In 1883, the last quagga died in Amsterdam zoo. As a lover of equines, I have always been intrigued by the quagga’s sad story – hunted to extinction until only one lonely specimen remained in a zoo. What crimes against the natural world we commit!
This quagga is the mare that lived in London zoo in the 1870s.
In the late 1980s I read somewhere about a project to redevelop the quagga through selective breeding from plains zebras, after Reinhold Rau found that quaggas and plains zebras shared the same DNA and were, in fact, subspecies.
The quagga project is happening in the Great Karoo, South Africa, happily for me a place I shall be visiting later this month. This thought got me quite excited. I wondered where stuffed specimens of quaggas were and, to my surprise, found there was one at the Walter Rothschild Zoological Museum at Tring in Hertfordshire, no more than 35 miles away! Just before christmas I arranged to visit the museum with my friends Cloudhigh and Roland Wyckwyre, who especially loves hoofed ungulates. Yesterday we went. It was the perfect distraction from the heartbreak of the past few weeks.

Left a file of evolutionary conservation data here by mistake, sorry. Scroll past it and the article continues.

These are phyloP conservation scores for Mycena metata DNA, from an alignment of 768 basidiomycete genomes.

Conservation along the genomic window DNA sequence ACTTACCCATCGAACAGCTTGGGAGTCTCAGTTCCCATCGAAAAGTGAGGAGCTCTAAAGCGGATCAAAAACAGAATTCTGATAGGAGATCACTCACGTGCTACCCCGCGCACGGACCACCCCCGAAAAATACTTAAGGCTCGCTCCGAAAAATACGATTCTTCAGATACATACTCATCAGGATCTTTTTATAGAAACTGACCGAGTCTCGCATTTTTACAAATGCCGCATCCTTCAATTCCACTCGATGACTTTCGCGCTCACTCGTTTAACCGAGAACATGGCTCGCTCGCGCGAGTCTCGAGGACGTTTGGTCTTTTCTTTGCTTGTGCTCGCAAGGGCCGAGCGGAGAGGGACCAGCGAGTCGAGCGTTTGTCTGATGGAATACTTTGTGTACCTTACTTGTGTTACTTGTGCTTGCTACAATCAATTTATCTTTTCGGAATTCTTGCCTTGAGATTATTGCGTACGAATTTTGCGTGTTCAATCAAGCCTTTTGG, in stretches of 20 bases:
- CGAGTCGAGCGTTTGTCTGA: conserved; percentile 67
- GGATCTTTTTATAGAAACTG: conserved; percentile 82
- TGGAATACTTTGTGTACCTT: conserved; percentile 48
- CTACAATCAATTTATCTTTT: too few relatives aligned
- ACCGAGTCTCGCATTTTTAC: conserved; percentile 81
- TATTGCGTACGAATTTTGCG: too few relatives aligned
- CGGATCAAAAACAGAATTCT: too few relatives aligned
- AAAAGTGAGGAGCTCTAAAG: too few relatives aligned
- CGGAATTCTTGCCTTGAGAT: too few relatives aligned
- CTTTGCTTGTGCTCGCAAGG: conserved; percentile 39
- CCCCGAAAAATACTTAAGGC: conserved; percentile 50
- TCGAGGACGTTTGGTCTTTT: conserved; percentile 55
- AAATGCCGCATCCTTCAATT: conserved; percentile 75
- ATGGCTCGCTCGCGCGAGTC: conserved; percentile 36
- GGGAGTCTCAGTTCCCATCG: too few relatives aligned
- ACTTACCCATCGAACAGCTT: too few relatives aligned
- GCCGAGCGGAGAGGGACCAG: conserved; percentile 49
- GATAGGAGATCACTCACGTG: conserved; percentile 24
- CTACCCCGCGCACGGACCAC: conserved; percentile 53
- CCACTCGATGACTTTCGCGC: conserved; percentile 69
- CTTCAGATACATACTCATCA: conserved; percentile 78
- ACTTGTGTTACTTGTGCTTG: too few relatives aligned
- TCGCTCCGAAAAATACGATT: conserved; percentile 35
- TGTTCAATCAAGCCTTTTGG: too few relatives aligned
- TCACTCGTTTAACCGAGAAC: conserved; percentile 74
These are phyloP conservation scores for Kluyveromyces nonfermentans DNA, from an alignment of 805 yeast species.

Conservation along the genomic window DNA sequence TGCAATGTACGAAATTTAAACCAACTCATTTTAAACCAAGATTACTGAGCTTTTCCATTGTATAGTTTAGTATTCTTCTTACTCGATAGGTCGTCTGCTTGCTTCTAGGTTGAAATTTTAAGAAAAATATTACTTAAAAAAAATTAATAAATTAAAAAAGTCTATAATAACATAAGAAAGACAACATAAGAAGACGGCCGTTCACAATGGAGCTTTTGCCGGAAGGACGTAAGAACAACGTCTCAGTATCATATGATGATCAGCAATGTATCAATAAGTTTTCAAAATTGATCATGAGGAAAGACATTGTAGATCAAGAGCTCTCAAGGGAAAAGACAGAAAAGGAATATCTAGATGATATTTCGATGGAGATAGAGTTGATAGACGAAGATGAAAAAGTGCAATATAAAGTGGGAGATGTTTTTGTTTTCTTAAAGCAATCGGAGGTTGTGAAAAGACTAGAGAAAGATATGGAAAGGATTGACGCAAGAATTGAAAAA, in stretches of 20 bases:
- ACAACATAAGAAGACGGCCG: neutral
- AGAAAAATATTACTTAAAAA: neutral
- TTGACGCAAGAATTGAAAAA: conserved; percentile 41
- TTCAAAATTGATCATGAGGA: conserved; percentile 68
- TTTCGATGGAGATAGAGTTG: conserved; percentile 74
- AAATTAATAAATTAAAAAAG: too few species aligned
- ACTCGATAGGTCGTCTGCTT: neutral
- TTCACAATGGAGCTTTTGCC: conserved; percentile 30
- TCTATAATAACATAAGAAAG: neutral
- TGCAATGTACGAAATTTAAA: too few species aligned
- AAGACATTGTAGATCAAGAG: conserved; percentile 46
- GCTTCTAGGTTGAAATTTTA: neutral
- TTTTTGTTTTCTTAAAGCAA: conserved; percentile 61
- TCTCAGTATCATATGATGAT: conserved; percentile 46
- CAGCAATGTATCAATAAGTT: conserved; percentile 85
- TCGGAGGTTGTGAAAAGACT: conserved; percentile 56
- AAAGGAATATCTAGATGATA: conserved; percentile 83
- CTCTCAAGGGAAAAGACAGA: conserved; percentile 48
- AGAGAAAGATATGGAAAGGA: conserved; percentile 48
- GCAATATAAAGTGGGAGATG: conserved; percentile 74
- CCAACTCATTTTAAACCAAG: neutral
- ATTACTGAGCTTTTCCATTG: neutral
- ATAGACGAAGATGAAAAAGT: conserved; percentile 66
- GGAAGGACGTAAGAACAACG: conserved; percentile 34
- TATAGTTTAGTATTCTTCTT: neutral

This is a spectacular collection of stuffed creatures – all kinds of animals, birds, fish, and insects displayed in huge, brightly-lit glass cases. Before we’d even started I knew that the couple of hours we had here wasn’t going to be enough. But before looking at anything else, I wanted to see that quagga.
And there she was, standing there looking a bit dog-eared, faded and ragged, among a really beautiful collection of zebras. Lord Rothschild must have loved zebras.
I sat and made a very hasty small sketch to help me look more closely:
The fact that through careful observation, scientific investigation and a programme of selective breeding human beings might be able to give quaggas a second chance gives me real hope.
The most quagga-like foal so far is Henry, pictured here with his mum, born two years ago at the quagga project:
What a handsome colt he is!